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Co-operative Banking Networks: Rationalities and Models

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Part of the Palgrave Macmillan Studies in Banking and Financial Institutions book series (SBFI)

Abstract

Networks build relationships between co-operative banks (CBs) that have joined together for mutual benefit or to achieve a common purpose. The need to build alliances tends to increase in relation to the number of CBs existing in a territory, offering benefits in terms of supply alliances, monitoring functions, and the creation of social capital. This chapter examines the rationales for and structures of co-operative banking networks both from a theoretical perspective and as exemplified in the European countries under investigation. The typologies detailed include single- and multi-tiered horizontal and vertical networks, along with their governance structures.

Keywords

  • Networks
  • Institutional protection schemes—IPSs
  • Supply alliances
  • Monitoring
  • Social capital
  • Horizontal networks
  • Vertical networks
  • Network of networks
  • Two-tier network
  • Three-tier network
  • Multi-tiering
  • Apex entity
  • Atomized networks
  • Consensual networks
  • Quasi-strategic networks
  • Strategic networks
  • Hybridization

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Fig. 2.1
Fig. 2.2

Notes

  1. 1.

    According to Teece (1992), alliances are better suited than market transactions to the repeated exchange of tacit, routine-embedded knowledge because of the increased social interaction and enhanced incentive alignment and monitoring features on which they are grounded.

  2. 2.

    However, as noted by Fonteyne (2007), the lower turnover in CBs as well as their main focus on traditional retail banking activities may lessen their attraction to top talent. This, in turn, may limit the ability of CBs to enter and develop more sophisticated financial market activities. A remedy to these sources of potential limitations has been found by large CB networks in the segregation of more innovative financial businesses into separate entities, more often with a joint-stock legal nature.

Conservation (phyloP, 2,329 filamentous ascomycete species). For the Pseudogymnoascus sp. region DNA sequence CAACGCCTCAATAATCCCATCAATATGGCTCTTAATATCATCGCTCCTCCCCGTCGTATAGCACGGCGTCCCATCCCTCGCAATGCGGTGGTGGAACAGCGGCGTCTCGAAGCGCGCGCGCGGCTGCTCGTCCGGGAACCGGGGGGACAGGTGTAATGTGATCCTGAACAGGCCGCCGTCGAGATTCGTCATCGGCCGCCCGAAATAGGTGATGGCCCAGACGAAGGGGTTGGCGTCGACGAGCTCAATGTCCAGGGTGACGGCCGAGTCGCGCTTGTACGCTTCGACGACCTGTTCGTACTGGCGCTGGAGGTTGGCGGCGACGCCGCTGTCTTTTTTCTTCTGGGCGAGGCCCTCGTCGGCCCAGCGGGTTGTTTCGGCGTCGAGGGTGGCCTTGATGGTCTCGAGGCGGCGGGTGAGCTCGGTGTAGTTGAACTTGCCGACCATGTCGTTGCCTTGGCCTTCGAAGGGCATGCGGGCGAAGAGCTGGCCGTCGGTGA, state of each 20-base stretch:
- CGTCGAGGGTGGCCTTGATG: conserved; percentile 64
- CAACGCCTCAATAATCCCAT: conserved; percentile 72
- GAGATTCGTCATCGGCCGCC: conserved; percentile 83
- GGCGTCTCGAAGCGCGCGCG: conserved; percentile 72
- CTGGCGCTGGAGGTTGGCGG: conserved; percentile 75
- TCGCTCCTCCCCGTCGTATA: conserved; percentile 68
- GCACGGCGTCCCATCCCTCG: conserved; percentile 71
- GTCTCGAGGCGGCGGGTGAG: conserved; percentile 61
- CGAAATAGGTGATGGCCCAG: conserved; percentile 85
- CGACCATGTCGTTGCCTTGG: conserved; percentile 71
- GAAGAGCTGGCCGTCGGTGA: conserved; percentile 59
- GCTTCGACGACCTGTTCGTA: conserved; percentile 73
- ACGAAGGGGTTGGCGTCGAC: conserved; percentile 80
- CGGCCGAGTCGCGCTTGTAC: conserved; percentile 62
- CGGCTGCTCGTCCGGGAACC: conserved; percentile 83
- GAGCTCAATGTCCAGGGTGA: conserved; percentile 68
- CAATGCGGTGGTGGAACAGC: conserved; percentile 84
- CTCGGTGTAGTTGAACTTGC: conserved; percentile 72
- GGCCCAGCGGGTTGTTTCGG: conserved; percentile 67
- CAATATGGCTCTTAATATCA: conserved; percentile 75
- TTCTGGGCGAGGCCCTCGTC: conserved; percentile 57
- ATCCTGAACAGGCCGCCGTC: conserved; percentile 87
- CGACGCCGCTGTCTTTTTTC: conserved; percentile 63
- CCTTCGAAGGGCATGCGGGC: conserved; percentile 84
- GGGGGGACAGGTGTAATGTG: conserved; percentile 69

3. 3.

    With some notable exceptions. Italian popular banks, for instance, do not have in place any form of mutual support.

  4. 4.

    See also European Central Bank (ECB) (2016), Guide on the approach for the recognition of institutional protection schemes (IPS) for prudential purposes, July.

  5. 5.

    Under Art. 113(6) undertakings included in the scope of IPS are institutions such as financial holding companies or mixed financial holding companies, financial institutions, asset management companies, or ancillary services undertaken subject to appropriate prudential requirements (Art. 113[6] point a). Furthermore, the institutions must be established in the same Member State as the institution. See ECB (2016), Guide on the approach for the recognition of institutional protection schemes (IPS) for prudential purposes, July.

  6. 6.

    The IPSs are different from the solidarity schemes that have long been present in the sector. An IPS is subject to ECB authorization and enjoys more lightened prudential requirements.

  7. 7.

    The counterparties must be established in the same Member State as the institution which applies the 0% risk weight.

  8. 8.

    With the exception of exposures giving rise to Common Equity Tier 1, Additional Tier 1 and Tier 2 items (ECB 2016).

  9. 9.

    As reported in the list of financial conglomerates for the year 2017 published by the Joint Committee of the European Supervisory Authorities. Available at https://esas-joint-committee.europa.eu/Publications/Guidelines/List%20of%20financial%20conglomerates%202017.pdf.

  10. 10.

    In accordance with Art. 49(1) of Regulation (EU) No 468/2014 and of the European Central Bank (ECB/2014/17) (the Single Supervisory Mechanism Framework Regulation), the ECB has direct supervision of significant entities and significant groups. To be considered significant, at least one of the following criteria must be met: (1) the total value of assets above € 30 billion, (2) relevance at the country level, (3) total value of assets above € 5 billion and high cross-border assets/liabilities in more than one other participating Member State; request or granting of funding from the European Stability Mechanism or the European Financial Stability Facility.

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Poli, F. (2019). Co-operative Banking Networks: Rationalities and Models. In: Co-operative Banking Networks in Europe. Palgrave Macmillan Studies in Banking and Financial Institutions. Palgrave Macmillan, Cham. https://doi.org/10.1007/978-3-030-21699-3_2

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